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Relocating to Sunny Malta: A Guide to Renting a Property

You are not alone in choosing to relocate to Malta as almost half of all foreign born immigrants there are British. The lure for Brits to move to Malta is not hard to see, the country offers a cheap cost of living, glorious weather, historical links to the UK, tax benefits, fresh job opportunities and a small population which is largely English speaking.

Relocating to a foreign country is never going to be plain sailing, but with a little research and a little effort you can make it much easier. This is why renting a property in Malta makes much more sense at first than buying one. Even if you have holidayed in Malta every year for the last 25 years, living in a place gives you the chance to witness the area in all seasons, in all weathers and under all circumstances. So, before you commit to buy, you should consider renting in Malta.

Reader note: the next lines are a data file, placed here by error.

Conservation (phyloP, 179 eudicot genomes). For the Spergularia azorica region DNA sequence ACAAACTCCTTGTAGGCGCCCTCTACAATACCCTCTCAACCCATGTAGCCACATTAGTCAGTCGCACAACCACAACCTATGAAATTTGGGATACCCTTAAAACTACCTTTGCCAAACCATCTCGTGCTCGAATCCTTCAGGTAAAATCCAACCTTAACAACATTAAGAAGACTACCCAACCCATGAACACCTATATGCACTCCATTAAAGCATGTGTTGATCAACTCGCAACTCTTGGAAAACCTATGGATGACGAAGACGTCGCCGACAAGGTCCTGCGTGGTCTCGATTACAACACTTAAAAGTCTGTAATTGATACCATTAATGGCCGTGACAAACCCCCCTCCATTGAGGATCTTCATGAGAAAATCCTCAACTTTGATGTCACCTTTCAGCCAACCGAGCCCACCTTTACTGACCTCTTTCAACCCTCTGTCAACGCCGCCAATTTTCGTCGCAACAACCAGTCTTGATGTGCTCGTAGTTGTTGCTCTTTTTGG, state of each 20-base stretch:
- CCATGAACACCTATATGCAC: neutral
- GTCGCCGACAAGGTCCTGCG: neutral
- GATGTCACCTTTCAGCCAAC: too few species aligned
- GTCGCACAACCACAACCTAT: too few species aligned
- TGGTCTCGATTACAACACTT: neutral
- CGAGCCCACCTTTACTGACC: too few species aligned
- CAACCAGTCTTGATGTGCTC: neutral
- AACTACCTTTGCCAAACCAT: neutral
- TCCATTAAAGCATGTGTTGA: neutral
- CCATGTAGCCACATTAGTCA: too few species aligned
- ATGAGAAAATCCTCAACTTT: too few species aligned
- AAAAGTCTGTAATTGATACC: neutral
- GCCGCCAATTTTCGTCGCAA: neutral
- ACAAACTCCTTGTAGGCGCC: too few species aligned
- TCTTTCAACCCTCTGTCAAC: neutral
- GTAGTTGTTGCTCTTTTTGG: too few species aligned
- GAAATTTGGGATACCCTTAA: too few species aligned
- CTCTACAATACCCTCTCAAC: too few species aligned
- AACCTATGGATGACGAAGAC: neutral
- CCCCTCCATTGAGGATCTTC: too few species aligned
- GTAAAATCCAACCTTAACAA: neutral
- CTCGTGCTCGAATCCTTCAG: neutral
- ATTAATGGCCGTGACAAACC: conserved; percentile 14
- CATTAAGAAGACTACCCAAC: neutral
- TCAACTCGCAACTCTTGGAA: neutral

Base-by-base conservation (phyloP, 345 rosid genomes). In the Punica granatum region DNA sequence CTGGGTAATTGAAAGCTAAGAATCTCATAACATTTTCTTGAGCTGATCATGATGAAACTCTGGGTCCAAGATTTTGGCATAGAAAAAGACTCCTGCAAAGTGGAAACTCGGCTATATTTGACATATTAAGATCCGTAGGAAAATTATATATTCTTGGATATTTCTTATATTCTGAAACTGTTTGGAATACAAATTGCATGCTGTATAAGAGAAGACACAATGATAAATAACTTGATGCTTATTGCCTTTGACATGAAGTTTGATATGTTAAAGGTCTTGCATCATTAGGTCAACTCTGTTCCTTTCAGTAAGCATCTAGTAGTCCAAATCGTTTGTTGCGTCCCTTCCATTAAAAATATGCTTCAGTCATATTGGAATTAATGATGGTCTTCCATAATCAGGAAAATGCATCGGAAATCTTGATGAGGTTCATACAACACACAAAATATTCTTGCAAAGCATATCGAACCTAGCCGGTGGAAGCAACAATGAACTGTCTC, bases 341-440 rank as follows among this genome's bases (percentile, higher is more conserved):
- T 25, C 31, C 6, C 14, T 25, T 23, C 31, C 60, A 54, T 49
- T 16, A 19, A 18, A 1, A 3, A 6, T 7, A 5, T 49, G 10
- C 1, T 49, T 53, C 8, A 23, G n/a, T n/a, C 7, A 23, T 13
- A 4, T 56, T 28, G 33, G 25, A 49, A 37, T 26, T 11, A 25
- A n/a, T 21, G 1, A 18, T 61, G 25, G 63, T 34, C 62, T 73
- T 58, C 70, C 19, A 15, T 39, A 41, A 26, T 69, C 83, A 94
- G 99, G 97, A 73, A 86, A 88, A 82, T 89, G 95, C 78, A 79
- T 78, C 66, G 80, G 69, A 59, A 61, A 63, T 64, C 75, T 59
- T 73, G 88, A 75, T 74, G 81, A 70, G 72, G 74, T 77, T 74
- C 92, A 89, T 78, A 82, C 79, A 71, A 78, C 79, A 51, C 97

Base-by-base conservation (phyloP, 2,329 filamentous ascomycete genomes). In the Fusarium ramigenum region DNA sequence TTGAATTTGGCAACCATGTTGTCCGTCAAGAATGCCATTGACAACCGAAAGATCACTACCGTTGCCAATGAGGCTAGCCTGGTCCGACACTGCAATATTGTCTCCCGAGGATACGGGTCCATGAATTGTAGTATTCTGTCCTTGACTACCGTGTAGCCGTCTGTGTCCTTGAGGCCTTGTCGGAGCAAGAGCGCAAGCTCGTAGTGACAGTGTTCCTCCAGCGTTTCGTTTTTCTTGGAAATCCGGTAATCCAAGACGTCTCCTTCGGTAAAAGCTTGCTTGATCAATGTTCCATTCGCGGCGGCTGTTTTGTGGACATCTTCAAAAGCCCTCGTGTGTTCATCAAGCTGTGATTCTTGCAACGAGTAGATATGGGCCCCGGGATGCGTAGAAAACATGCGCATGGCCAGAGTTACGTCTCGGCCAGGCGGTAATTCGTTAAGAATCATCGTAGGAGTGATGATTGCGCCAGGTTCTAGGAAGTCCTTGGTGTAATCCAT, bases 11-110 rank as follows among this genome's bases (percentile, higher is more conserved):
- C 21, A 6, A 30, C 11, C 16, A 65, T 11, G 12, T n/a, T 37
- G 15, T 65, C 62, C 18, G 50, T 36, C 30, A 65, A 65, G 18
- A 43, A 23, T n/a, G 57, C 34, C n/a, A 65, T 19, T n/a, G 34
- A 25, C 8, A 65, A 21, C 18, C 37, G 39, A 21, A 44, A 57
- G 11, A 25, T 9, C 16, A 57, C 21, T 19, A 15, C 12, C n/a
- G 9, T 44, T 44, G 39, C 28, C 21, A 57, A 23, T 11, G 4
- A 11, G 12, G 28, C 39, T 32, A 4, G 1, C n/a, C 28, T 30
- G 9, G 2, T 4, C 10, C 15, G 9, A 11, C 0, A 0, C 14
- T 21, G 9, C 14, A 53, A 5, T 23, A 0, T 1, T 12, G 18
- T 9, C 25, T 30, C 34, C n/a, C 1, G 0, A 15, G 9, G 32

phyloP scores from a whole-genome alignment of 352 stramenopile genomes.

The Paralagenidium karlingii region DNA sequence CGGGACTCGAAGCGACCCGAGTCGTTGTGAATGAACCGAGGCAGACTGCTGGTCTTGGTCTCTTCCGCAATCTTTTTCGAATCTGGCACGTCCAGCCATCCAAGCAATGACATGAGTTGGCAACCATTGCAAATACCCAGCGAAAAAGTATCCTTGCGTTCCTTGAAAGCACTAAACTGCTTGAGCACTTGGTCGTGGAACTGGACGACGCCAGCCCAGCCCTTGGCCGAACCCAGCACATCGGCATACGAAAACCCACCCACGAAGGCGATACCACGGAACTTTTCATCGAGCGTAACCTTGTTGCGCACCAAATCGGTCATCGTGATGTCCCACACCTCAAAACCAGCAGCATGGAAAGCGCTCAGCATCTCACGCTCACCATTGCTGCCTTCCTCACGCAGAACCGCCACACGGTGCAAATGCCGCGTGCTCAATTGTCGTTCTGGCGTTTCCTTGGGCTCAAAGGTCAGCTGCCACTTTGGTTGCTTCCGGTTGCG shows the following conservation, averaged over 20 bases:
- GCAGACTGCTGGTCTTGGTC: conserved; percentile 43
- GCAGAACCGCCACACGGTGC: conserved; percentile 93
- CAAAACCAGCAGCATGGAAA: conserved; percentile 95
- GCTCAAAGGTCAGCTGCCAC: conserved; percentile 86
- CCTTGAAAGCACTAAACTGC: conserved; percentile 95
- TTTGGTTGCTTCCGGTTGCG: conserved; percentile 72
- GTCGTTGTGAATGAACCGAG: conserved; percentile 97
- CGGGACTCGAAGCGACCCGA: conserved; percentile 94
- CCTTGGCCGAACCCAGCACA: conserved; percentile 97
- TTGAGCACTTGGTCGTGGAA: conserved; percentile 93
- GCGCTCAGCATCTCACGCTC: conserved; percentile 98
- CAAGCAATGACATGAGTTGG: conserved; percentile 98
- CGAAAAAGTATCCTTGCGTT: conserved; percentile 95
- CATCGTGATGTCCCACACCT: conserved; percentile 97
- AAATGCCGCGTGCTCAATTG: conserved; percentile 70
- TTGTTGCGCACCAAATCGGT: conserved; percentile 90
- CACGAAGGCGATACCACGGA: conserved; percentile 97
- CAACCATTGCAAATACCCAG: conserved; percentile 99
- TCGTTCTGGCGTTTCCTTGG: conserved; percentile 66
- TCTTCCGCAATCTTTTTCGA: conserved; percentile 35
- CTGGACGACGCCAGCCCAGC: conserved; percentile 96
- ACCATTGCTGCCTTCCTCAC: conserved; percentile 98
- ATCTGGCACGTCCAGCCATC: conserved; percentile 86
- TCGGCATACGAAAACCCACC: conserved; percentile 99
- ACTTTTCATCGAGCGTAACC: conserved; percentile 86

Why Rent in Malta?

Malta is an ideal tourist destination, especially for the Brits. It benefits from all year sunshine and so is particularly popular for winter breaks. It has the UK connections, the majority of locals speak English, it is full of sites of historical interest, it has quiet relaxing beaches as well as a lively, trendy scene which makes Malta perfect for expats of all ages. There is also a thriving iGaming industry, which provides jobs for many expats and locals alike. This includes Unibet, Betsson and Tipico who all have offices on the island and are licenced by Malta's Lotteries and Gambling Authority (LGA).